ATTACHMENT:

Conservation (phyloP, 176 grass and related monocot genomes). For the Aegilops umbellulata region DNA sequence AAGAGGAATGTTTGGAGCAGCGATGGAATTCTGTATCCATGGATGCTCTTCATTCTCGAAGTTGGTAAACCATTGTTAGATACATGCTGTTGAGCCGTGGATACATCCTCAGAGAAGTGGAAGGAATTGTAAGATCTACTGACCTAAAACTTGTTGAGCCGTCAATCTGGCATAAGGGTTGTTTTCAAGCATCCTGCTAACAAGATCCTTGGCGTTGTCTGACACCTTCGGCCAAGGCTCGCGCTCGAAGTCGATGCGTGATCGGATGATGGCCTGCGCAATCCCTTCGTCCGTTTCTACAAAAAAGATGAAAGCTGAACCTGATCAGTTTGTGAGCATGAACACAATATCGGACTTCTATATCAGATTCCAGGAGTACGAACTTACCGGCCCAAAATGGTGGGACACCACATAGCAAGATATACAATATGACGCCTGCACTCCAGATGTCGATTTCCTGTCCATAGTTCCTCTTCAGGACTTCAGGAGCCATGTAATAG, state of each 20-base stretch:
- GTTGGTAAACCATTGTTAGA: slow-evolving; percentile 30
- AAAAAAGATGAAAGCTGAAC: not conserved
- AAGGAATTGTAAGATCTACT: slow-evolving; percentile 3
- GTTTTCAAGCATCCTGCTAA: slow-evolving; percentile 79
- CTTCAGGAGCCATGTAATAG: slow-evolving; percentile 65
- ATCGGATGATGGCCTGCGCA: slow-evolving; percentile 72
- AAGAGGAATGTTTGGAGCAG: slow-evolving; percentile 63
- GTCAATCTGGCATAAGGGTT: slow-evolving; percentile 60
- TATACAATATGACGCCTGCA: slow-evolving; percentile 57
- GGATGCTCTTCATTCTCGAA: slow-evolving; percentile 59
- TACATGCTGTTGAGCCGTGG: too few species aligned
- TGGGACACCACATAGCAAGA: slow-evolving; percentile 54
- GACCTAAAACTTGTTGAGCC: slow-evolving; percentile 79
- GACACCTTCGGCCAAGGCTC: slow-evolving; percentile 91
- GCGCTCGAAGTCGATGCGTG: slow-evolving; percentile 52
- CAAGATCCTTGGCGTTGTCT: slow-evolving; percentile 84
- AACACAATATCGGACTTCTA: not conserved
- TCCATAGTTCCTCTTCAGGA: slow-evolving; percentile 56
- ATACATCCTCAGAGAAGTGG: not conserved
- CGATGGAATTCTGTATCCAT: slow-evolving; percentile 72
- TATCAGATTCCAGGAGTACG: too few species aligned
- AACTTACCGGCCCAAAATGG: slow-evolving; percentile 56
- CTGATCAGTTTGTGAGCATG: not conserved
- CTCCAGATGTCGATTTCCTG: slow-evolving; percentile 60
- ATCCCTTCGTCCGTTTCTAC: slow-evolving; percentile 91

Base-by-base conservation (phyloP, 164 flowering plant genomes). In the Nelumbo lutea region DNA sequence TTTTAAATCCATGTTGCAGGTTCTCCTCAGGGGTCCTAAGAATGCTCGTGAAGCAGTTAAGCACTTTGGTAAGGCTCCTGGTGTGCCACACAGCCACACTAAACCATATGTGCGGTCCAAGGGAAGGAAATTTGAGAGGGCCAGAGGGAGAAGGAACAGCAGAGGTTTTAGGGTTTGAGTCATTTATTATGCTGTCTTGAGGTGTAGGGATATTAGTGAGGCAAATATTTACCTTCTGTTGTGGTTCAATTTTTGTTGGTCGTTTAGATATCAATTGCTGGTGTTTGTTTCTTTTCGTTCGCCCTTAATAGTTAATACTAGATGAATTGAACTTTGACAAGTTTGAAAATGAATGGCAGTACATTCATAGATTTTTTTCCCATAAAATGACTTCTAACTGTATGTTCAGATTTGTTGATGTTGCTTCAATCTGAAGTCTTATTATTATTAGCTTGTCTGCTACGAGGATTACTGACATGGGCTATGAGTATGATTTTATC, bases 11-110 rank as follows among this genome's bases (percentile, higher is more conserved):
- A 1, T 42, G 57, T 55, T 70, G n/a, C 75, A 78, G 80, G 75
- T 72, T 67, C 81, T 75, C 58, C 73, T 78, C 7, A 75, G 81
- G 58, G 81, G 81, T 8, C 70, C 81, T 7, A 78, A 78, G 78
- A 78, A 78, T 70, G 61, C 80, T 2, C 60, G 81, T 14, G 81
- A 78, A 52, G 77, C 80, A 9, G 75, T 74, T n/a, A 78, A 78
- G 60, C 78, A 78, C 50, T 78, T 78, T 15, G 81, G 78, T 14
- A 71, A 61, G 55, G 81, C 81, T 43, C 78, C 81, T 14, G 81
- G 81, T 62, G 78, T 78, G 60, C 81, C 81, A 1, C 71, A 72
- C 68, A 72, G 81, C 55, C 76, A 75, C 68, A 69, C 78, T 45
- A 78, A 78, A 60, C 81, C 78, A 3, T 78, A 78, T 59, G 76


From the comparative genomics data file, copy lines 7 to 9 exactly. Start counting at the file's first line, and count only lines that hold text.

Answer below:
- ATCGGATGATGGCCTGCGCA: slow-evolving; percentile 72
- AAGAGGAATGTTTGGAGCAG: slow-evolving; percentile 63
- GTCAATCTGGCATAAGGGTT: slow-evolving; percentile 60